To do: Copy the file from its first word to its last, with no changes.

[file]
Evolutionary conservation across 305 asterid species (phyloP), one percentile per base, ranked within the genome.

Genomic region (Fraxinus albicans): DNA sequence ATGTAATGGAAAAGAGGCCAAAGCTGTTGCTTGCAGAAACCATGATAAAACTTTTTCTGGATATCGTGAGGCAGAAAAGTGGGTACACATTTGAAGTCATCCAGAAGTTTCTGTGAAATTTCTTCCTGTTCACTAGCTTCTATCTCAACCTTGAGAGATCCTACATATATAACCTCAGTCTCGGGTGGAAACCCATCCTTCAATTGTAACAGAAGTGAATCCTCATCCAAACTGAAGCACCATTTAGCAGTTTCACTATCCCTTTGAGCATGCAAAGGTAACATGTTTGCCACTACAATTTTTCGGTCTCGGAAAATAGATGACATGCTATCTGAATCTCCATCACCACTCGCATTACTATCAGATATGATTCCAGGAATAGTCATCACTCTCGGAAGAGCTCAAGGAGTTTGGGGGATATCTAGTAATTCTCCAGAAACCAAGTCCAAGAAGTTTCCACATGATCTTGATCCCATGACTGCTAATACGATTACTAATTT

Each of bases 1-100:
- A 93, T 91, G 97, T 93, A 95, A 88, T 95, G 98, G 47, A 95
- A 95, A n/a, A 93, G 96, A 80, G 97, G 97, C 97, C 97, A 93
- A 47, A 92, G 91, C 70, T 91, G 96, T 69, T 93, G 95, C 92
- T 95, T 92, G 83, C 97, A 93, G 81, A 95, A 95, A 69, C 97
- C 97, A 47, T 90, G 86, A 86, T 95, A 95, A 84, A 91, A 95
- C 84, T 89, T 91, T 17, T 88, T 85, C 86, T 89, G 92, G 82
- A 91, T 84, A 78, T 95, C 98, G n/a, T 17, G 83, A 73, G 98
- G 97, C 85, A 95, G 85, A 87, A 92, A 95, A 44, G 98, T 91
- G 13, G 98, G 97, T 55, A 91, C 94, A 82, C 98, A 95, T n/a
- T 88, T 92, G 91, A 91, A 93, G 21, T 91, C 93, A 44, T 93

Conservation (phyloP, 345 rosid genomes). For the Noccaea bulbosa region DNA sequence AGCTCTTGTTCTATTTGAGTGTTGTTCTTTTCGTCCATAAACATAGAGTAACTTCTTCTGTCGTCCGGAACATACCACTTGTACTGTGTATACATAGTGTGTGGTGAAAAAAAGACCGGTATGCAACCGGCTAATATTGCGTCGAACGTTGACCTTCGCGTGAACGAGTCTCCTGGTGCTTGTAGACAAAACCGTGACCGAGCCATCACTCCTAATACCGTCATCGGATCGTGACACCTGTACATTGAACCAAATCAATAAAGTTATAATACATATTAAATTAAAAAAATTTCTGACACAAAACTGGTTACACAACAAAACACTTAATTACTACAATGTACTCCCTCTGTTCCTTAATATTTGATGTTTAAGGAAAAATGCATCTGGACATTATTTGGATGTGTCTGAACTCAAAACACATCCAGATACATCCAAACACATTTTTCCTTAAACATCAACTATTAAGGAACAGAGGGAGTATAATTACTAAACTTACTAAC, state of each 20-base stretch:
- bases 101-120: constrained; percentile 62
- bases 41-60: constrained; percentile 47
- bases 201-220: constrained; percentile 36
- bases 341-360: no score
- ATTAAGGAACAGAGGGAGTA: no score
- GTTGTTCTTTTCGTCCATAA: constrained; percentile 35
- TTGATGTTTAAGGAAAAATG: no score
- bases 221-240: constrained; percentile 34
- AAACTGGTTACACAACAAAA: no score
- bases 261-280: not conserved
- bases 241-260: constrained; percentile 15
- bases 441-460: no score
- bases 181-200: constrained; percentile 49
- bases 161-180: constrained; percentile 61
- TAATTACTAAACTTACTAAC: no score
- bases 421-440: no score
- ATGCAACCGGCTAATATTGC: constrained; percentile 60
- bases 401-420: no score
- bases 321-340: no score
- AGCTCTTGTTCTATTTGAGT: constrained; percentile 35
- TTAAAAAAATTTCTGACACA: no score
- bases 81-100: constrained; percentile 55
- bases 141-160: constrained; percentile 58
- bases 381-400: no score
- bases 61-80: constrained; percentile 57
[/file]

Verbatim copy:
Evolutionary conservation across 305 asterid species (phyloP), one percentile per base, ranked within the genome.

Genomic region (Fraxinus albicans): DNA sequence ATGTAATGGAAAAGAGGCCAAAGCTGTTGCTTGCAGAAACCATGATAAAACTTTTTCTGGATATCGTGAGGCAGAAAAGTGGGTACACATTTGAAGTCATCCAGAAGTTTCTGTGAAATTTCTTCCTGTTCACTAGCTTCTATCTCAACCTTGAGAGATCCTACATATATAACCTCAGTCTCGGGTGGAAACCCATCCTTCAATTGTAACAGAAGTGAATCCTCATCCAAACTGAAGCACCATTTAGCAGTTTCACTATCCCTTTGAGCATGCAAAGGTAACATGTTTGCCACTACAATTTTTCGGTCTCGGAAAATAGATGACATGCTATCTGAATCTCCATCACCACTCGCATTACTATCAGATATGATTCCAGGAATAGTCATCACTCTCGGAAGAGCTCAAGGAGTTTGGGGGATATCTAGTAATTCTCCAGAAACCAAGTCCAAGAAGTTTCCACATGATCTTGATCCCATGACTGCTAATACGATTACTAATTT

Each of bases 1-100:
- A 93, T 91, G 97, T 93, A 95, A 88, T 95, G 98, G 47, A 95
- A 95, A n/a, A 93, G 96, A 80, G 97, G 97, C 97, C 97, A 93
- A 47, A 92, G 91, C 70, T 91, G 96, T 69, T 93, G 95, C 92
- T 95, T 92, G 83, C 97, A 93, G 81, A 95, A 95, A 69, C 97
- C 97, A 47, T 90, G 86, A 86, T 95, A 95, A 84, A 91, A 95
- C 84, T 89, T 91, T 17, T 88, T 85, C 86, T 89, G 92, G 82
- A 91, T 84, A 78, T 95, C 98, G n/a, T 17, G 83, A 73, G 98
- G 97, C 85, A 95, G 85, A 87, A 92, A 95, A 44, G 98, T 91
- G 13, G 98, G 97, T 55, A 91, C 94, A 82, C 98, A 95, T n/a
- T 88, T 92, G 91, A 91, A 93, G 21, T 91, C 93, A 44, T 93

Conservation (phyloP, 345 rosid genomes). For the Noccaea bulbosa region DNA sequence AGCTCTTGTTCTATTTGAGTGTTGTTCTTTTCGTCCATAAACATAGAGTAACTTCTTCTGTCGTCCGGAACATACCACTTGTACTGTGTATACATAGTGTGTGGTGAAAAAAAGACCGGTATGCAACCGGCTAATATTGCGTCGAACGTTGACCTTCGCGTGAACGAGTCTCCTGGTGCTTGTAGACAAAACCGTGACCGAGCCATCACTCCTAATACCGTCATCGGATCGTGACACCTGTACATTGAACCAAATCAATAAAGTTATAATACATATTAAATTAAAAAAATTTCTGACACAAAACTGGTTACACAACAAAACACTTAATTACTACAATGTACTCCCTCTGTTCCTTAATATTTGATGTTTAAGGAAAAATGCATCTGGACATTATTTGGATGTGTCTGAACTCAAAACACATCCAGATACATCCAAACACATTTTTCCTTAAACATCAACTATTAAGGAACAGAGGGAGTATAATTACTAAACTTACTAAC, state of each 20-base stretch:
- bases 101-120: constrained; percentile 62
- bases 41-60: constrained; percentile 47
- bases 201-220: constrained; percentile 36
- bases 341-360: no score
- ATTAAGGAACAGAGGGAGTA: no score
- GTTGTTCTTTTCGTCCATAA: constrained; percentile 35
- TTGATGTTTAAGGAAAAATG: no score
- bases 221-240: constrained; percentile 34
- AAACTGGTTACACAACAAAA: no score
- bases 261-280: not conserved
- bases 241-260: constrained; percentile 15
- bases 441-460: no score
- bases 181-200: constrained; percentile 49
- bases 161-180: constrained; percentile 61
- TAATTACTAAACTTACTAAC: no score
- bases 421-440: no score
- ATGCAACCGGCTAATATTGC: constrained; percentile 60
- bases 401-420: no score
- bases 321-340: no score
- AGCTCTTGTTCTATTTGAGT: constrained; percentile 35
- TTAAAAAAATTTCTGACACA: no score
- bases 81-100: constrained; percentile 55
- bases 141-160: constrained; percentile 58
- bases 381-400: no score
- bases 61-80: constrained; percentile 57